Challenges of practicing compassion in today’s World
Even though our world today rules by advanced modern experts in education and technology, compassion that has roots in every culture should play a vital role in every field, particularly in human society starting from individual, to a global scale. Although, there is no question how precious and valuable once being compassionate person, the question for us is: What does compassion mean? And how and in what way should we be compassionate person. Problems and difficulties that we have to face in everyday life are due to lack of skills in how to put compassion into action. It is not easy to put everything we know about compassion intellectually into practice, but we should keep trying and never give up our practice. Study on the subject of compassion is a great step to moving toward the betterment of oneself and others. The beauty of mother’s love and compassion shown to her child is the best example of how to be a compassionate person, but in a deeper level, compassion should reach out also to those who hurt you.
Tenzin Lhadron, Jamyang Choling Institute, Dharamsala
Tenzin Lhadron was born in 1977 in the Zanskar valley of Ladakh, located in the northern region of India in Jammu and Kashmir State. In 2005, after more than 17 years, Lhadron completed her formal monastic education at Jamyang Choling Institute in Dharamsala. Geshe Chopa Tenzin Lhadron, was one of the first 20 Tibetan nuns to receive the equivalent of a PhD in Buddhist studies from His Holiness the Dalai Lama. Tenzin Lhadron has participating in a number of international conferences and seminars in Asia, Europe, North America, and conferences on Tibetan religion and the Gelugpa school of Tibetan Buddhism here in India. From 2009 to 2013, she attended an intensive 1-month science workshops organized by the Emory Tibet Science Initiative, as well as workshops organized by Science for Monks. Tenzin Lhadron has served in the Jamyang Choling Institute administration for many years, including seven years as the secretary or assistant director, two years as the accountant, a year as the disciplinarian, and a year as the chant leader.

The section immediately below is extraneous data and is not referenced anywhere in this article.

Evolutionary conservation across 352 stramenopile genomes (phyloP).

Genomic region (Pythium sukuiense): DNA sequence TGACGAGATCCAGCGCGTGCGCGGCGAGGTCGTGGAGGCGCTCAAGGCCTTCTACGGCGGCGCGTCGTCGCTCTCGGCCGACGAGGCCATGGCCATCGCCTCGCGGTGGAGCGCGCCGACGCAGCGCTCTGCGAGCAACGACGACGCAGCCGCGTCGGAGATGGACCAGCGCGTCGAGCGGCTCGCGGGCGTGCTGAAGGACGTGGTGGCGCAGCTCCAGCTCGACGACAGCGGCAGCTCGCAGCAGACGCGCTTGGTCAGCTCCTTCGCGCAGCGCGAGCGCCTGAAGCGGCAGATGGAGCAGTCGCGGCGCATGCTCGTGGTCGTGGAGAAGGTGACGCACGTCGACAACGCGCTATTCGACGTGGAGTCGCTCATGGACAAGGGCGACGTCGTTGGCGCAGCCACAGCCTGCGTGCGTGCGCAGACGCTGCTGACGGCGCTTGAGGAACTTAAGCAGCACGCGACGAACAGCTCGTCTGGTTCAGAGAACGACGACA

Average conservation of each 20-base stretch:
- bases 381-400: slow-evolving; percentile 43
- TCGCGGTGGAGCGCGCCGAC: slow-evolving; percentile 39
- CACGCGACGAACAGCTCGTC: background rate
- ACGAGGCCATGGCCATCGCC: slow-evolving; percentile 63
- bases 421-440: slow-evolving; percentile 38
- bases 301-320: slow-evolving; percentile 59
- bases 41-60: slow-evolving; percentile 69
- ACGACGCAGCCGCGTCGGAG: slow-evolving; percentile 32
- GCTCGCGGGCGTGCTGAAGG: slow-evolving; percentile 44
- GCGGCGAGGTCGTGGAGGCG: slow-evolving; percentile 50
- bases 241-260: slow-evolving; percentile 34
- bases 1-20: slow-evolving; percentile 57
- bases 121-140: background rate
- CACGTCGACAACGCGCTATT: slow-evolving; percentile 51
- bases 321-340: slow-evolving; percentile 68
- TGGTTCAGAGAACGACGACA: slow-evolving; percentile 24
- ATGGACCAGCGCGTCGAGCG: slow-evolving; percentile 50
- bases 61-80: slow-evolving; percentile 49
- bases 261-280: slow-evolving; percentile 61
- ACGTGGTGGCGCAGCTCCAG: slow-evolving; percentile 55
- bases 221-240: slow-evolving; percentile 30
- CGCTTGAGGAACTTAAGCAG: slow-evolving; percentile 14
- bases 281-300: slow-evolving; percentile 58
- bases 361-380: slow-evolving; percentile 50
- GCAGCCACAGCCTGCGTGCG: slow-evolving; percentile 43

Compassion & Loving Kindness: Well- Being of Indian Elderly Rural Women